author = "Yi Fan and Lawrence Einhorn and Scott Saxman and Barry Katz and Rafat Abonour and Kenneth Cornetta",
year = "1998",
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T1 - Detection of germ cell tumor cells in apheresis products using polymerase chain reaction

AU - Fan, Yi

AU - Einhorn, Lawrence

AU - Saxman, Scott

AU - Katz, Barry

AU - Abonour, Rafat

AU - Cornetta, Kenneth

PY - 1998/1

Y1 - 1998/1

N2 - The contamination of apheresis products with tumor cells was evaluated in patients undergoing autologous peripheral blood stem cell transplantation for germ cell tumors. A blinded, retrospective analysis was performed on 63 apheresis products from 28 patients using the PCR and primers for β human chorionic gonadotropin (β-HCG). Of the 20 patients with β-HCG-secreting tumors, 8 apheresis products from 7 patients were PCR positive. PCR was negative in the 8 patients whose tumors did not secrete β-HCG. Twenty-two apheresis products from patients with lymphoma and breast cancer were negative for β-HCG expression. Evaluating the 20 patients with β-HCG- secreting tumors, 100% of PCR-positive patients had elevated serum β-HCG at the time of apheresis compared to 46.2% of PCR-negative patients (P = 0.04). A positive PCR was also associated with a higher serum β-HCG at diagnosis (P = 0.03). Patients receiving a PCR-positive product had a higher relapse rate (85.7 versus 61.5%) and were more likely to have visceral metastasis (100 versus 61.5%), although the numbers did not reach statistical significance (P = 0.35 and 0.11, respectively). The finding of β-HCG mRNA in apheresis products strongly suggests the presence of circulating tumor cells in a significant number of germ cell patients undergoing autologous transplantation. This assay may be useful in monitoring attempts at tumor cell depletion and in developing improved prognostic models for assessing risk of relapse after transplantation.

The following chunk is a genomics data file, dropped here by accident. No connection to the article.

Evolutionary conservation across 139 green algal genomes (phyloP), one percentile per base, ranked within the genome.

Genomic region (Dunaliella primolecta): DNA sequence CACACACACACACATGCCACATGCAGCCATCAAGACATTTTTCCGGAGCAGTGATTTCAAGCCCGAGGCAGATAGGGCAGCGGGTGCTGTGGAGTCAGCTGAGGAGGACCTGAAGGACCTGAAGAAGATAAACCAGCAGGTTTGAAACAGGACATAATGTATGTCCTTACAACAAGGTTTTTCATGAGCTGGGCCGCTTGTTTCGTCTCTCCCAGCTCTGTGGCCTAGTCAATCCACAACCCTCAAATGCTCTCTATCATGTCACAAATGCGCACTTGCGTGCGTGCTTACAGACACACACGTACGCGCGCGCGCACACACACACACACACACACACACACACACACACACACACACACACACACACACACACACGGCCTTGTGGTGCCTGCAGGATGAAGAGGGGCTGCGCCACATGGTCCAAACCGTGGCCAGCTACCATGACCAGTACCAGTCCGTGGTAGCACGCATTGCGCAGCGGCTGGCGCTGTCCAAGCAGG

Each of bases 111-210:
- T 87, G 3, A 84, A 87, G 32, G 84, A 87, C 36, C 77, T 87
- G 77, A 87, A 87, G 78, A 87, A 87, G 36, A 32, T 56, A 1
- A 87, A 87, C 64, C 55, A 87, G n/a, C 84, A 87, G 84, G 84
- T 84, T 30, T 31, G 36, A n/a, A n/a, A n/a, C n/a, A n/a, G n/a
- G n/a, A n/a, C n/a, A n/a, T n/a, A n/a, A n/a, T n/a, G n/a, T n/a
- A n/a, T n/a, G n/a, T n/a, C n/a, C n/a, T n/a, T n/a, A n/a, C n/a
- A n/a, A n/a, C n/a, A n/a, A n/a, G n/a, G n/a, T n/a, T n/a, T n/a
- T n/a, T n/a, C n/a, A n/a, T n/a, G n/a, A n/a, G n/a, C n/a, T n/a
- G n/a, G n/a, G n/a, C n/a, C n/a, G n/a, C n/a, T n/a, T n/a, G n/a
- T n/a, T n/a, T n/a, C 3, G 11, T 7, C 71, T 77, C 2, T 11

AB - The contamination of apheresis products with tumor cells was evaluated in patients undergoing autologous peripheral blood stem cell transplantation for germ cell tumors. A blinded, retrospective analysis was performed on 63 apheresis products from 28 patients using the PCR and primers for β human chorionic gonadotropin (β-HCG). Of the 20 patients with β-HCG-secreting tumors, 8 apheresis products from 7 patients were PCR positive. PCR was negative in the 8 patients whose tumors did not secrete β-HCG. Twenty-two apheresis products from patients with lymphoma and breast cancer were negative for β-HCG expression. Evaluating the 20 patients with β-HCG- secreting tumors, 100% of PCR-positive patients had elevated serum β-HCG at the time of apheresis compared to 46.2% of PCR-negative patients (P = 0.04). A positive PCR was also associated with a higher serum β-HCG at diagnosis (P = 0.03). Patients receiving a PCR-positive product had a higher relapse rate (85.7 versus 61.5%) and were more likely to have visceral metastasis (100 versus 61.5%), although the numbers did not reach statistical significance (P = 0.35 and 0.11, respectively). The finding of β-HCG mRNA in apheresis products strongly suggests the presence of circulating tumor cells in a significant number of germ cell patients undergoing autologous transplantation. This assay may be useful in monitoring attempts at tumor cell depletion and in developing improved prognostic models for assessing risk of relapse after transplantation.